Hello Samza High Level API - YARN Deployment
The hello-samza project is an example project designed to help you run your first Samza application. It has examples of applications using the Low Level Task API as well as the High Level Streams API.
This tutorial demonstrates a simple wikipedia application created with the High Level Streams API. The Hello Samza tutorial is the Low Level Task API analog to this tutorial. It demonstrates the same logic but is created with the Low Level Task API. The tutorials are designed to be as similar as possible. The primary differences are that with the High Level Streams API we accomplish the equivalent of 3 separate Low Level Task API jobs with a single application, we skip the intermediate topics for simplicity, and we can visualize the execution plan after we start the application.
Get the Code
Check out the hello-samza project:
This project contains everything you’ll need to run your first Samza application.
Start a Grid
This command will download, install, and start ZooKeeper, Kafka, and YARN. It will also check out the latest version of Samza and build it. All package files will be put in a sub-directory called “deploy” inside hello-samza’s root folder.
If you get a complaint that JAVA_HOME is not set, then you’ll need to set it to the path where Java is installed on your system.
Once the grid command completes, you can verify that YARN is up and running by going to http://localhost:8088. This is the YARN UI.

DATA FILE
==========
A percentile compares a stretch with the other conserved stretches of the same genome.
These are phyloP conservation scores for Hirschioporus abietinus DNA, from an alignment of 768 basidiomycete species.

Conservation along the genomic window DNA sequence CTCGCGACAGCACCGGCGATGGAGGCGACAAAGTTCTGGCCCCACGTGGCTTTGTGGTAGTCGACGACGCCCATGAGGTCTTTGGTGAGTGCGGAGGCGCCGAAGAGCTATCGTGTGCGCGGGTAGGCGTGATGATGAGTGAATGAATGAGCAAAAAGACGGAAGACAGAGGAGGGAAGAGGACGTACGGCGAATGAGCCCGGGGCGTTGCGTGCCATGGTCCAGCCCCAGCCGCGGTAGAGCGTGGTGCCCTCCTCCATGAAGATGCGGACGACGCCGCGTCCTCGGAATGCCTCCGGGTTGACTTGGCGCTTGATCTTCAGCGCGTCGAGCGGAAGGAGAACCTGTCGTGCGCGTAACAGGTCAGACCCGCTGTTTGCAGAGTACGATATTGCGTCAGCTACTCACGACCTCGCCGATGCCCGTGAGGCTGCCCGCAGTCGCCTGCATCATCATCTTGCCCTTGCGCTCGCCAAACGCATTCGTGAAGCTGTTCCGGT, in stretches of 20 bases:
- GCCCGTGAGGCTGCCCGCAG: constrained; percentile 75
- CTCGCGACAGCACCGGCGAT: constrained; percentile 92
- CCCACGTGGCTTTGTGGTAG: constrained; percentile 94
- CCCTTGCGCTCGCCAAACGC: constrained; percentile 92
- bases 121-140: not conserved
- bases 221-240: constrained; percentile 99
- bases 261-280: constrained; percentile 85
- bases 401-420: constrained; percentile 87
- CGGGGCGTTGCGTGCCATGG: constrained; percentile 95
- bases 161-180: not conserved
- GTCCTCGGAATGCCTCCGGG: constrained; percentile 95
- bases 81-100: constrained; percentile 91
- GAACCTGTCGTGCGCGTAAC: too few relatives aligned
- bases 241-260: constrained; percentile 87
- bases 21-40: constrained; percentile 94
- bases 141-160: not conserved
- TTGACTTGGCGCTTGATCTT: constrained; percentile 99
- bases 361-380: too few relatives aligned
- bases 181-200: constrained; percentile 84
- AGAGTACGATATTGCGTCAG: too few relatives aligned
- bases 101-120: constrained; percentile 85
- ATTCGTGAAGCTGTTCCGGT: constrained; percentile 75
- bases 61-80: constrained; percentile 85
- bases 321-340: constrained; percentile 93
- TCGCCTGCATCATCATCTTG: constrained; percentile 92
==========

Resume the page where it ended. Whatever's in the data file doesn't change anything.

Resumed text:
Build a Samza Application Package
Before you can run a Samza application, you need to build a package for it. This package is what YARN uses to deploy your apps on the grid.
NOTE: if you are building from the latest branch of hello-samza project, make sure that you run the following step from your local Samza project first:
Then, you can continue w/ the following command in hello-samza project:
Run a Samza Application
After you’ve built your Samza package, you can start the app on the grid using the run-app.sh script.
The app will do all of the following:
- Consume 3 feeds of real-time edits from Wikipedia
- Parse the events to extract information about the size of the edit, who made the change, etc.
- Calculate counts, every ten seconds, for all edits that were made during that window
- Output the counts to the wikipedia-stats topic
For details about how the app works, take a look at the code walkthrough.
Give the job a minute to startup, and then tail the Kafka topic:
The messages in the stats topic look like this:
Pretty neat, right? Now, check out the YARN UI again (http://localhost:8088). This time around, you’ll see your Samza job is running!
View the Execution Plan
Each application goes through an execution planner and you can visualize the execution plan after starting the job by opening the following file in a browser
This plan will make more sense after the code walkthrough. For now, just take note that this visualization is available and it is useful for visibility into the structure of the application. For this tutorial, the plan should look something like this:
To shutdown the app, use the same run-app.sh script with an extra –operation=kill argument
After you’re done, you can clean everything up using the same grid script.
Congratulations! You’ve now setup a local grid that includes YARN, Kafka, and ZooKeeper, and run a Samza application on it. Curious how this application was built? See the code walk-through.